The deadline to submit paperwork is the 29th of June at 15:00. Applicants should contact Dr. Matito ([email protected]) for futher details as soon as possible (the application procedure requires some paperwork that usually takes some days to obtain). Please include a CV with your e-mail.
More details in this website.
|Posted on May 21, 2015 at 9:50 AM|
In the last years we have been working together with Josep Maria Luis on the ability of density functional theory (DFT) to reproduce nonlinear optical properties (NLOP). We started by studing the so-called catastrophe of DFT to reproduce polarizabilities and second-order polarizability on long conjugated chains as the size of chain increases. We supervised together the Bachelor Thesis of Natalia Abulí and recently the Erasmus stay of Sebastian Sitkiewicz, both devoted to this research topic.
DFT has found applications on a wide variety of scientific areas due to its remarkable combination of efficiency and accuracy. It is being applied with success to the fields of bioinorganic chemistry, material science, drug design, biochemistry and nano-technology, among many others. The exact density functional expressions of many energy components have not been found, and as a result, the construction of new functionals in DFT has become a complicated task, often untangled by the recourse of fitting parameters with the aid of experimental results. In this regard, the errors in DFT calculations are hardly predictable and for each new scientific challenge functionals must be calibrated against the expensive standard ab initio methods to assess their performance. DFT has reached a state of saturation, and the design of new strategies for constructing DFT functionals is now of utmost importance.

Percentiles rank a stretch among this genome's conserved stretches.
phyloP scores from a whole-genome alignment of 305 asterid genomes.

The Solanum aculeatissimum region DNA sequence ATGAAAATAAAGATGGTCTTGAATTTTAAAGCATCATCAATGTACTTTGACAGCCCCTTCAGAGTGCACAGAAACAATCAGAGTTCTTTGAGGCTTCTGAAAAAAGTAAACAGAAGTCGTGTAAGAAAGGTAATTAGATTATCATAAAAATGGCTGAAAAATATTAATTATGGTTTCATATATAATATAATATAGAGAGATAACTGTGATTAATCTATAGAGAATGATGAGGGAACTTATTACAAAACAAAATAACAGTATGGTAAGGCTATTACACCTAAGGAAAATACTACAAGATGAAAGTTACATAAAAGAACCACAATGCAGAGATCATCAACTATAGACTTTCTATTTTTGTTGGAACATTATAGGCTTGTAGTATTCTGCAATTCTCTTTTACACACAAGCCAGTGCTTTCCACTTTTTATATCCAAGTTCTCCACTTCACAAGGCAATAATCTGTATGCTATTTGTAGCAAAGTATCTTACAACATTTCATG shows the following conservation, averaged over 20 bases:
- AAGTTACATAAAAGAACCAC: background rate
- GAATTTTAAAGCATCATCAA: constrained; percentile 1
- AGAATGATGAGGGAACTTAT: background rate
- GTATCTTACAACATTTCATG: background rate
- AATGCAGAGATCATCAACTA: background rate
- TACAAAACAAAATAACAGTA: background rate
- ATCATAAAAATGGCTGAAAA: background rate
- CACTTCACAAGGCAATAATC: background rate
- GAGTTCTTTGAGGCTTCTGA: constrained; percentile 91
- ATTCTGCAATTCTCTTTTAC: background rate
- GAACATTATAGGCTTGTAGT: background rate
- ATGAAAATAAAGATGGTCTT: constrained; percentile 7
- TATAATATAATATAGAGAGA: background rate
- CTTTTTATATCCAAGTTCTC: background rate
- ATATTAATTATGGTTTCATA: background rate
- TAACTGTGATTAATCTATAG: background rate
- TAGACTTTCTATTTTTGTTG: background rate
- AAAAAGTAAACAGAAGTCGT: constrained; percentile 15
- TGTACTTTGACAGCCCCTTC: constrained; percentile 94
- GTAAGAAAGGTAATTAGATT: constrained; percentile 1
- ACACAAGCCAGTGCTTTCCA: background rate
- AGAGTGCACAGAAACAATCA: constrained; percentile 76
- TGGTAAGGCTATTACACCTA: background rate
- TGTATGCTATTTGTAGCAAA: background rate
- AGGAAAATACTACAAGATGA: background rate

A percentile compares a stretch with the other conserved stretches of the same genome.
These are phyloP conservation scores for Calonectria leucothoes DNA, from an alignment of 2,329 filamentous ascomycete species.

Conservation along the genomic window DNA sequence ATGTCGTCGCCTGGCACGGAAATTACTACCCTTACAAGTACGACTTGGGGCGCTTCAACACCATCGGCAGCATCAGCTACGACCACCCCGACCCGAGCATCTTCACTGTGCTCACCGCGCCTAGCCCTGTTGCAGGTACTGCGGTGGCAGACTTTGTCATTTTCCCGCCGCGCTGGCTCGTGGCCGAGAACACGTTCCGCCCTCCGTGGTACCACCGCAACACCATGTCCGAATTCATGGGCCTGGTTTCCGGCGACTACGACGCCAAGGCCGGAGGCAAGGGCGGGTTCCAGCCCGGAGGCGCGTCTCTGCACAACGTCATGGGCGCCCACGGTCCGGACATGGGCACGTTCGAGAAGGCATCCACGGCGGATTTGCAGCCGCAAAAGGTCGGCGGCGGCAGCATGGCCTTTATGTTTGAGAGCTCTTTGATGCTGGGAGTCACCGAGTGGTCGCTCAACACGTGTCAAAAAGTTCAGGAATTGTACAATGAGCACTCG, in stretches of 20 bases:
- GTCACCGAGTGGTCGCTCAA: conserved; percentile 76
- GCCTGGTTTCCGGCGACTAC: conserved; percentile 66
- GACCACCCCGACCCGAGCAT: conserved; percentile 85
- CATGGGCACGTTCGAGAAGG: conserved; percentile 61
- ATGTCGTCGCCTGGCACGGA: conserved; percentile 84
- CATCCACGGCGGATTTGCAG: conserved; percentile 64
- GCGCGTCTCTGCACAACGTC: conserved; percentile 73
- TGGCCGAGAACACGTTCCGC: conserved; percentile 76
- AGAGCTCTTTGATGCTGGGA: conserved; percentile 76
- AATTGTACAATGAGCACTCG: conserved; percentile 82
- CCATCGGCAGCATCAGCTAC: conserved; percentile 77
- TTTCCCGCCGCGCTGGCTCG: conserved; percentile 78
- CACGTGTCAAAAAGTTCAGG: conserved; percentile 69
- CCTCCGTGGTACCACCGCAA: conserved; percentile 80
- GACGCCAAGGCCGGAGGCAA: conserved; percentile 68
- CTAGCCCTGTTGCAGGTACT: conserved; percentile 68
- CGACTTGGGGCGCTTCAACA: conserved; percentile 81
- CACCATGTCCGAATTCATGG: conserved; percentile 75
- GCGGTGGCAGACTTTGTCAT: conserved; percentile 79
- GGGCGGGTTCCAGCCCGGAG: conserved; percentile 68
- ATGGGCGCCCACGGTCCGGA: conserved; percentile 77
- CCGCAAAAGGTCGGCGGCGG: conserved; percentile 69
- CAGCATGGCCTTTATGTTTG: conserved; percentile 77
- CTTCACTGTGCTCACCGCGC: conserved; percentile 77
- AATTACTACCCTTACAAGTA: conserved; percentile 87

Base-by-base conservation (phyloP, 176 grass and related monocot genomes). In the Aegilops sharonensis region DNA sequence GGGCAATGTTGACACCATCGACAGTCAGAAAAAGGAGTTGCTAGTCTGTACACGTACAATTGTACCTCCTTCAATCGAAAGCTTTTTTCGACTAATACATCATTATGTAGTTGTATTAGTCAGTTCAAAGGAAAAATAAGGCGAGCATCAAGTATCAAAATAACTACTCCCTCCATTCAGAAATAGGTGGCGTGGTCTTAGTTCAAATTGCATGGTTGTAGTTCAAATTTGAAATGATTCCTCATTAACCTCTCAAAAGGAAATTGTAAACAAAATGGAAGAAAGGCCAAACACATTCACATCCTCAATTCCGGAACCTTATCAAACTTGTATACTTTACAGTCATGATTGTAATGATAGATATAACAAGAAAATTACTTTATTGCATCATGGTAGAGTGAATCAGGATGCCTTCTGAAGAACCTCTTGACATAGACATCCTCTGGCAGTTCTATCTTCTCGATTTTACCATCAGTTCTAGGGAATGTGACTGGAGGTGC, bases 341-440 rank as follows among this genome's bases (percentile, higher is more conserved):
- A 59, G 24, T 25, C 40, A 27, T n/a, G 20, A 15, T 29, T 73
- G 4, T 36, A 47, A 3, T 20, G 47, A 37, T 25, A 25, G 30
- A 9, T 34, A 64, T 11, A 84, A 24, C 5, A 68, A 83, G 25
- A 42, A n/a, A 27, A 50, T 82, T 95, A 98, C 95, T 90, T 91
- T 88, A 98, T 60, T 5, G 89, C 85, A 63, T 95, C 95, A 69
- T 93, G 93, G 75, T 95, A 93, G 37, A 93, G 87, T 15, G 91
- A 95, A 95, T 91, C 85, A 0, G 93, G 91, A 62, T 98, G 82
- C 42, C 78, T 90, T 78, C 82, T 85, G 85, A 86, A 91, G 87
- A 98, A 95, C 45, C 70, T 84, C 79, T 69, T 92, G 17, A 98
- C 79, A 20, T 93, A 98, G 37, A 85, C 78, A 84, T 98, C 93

Last year we put together an ambitious research project to construct new DFT functionals that do not suffer from the above-mentioned drawback. We based the strategy on the same idea I suggested for DFTCorr, which combined with Josep Maria outstanding expertise on NLOP, resulted in the research projecte entitled: "DFT functionals for the calculation of nonlinear optical properties" (acronym: NLOPDFT). This project was submitted to 2014's call "Generación de Conocimiento" of the Spanish Ministry (MINECO) with the following team: Sebastian Sitkiewicz, Mauricio Rodríguez-Mayorga, Eloy Ramos-Córdoba, Marc Garcia-Borràs, Josep Maria Luis and myself.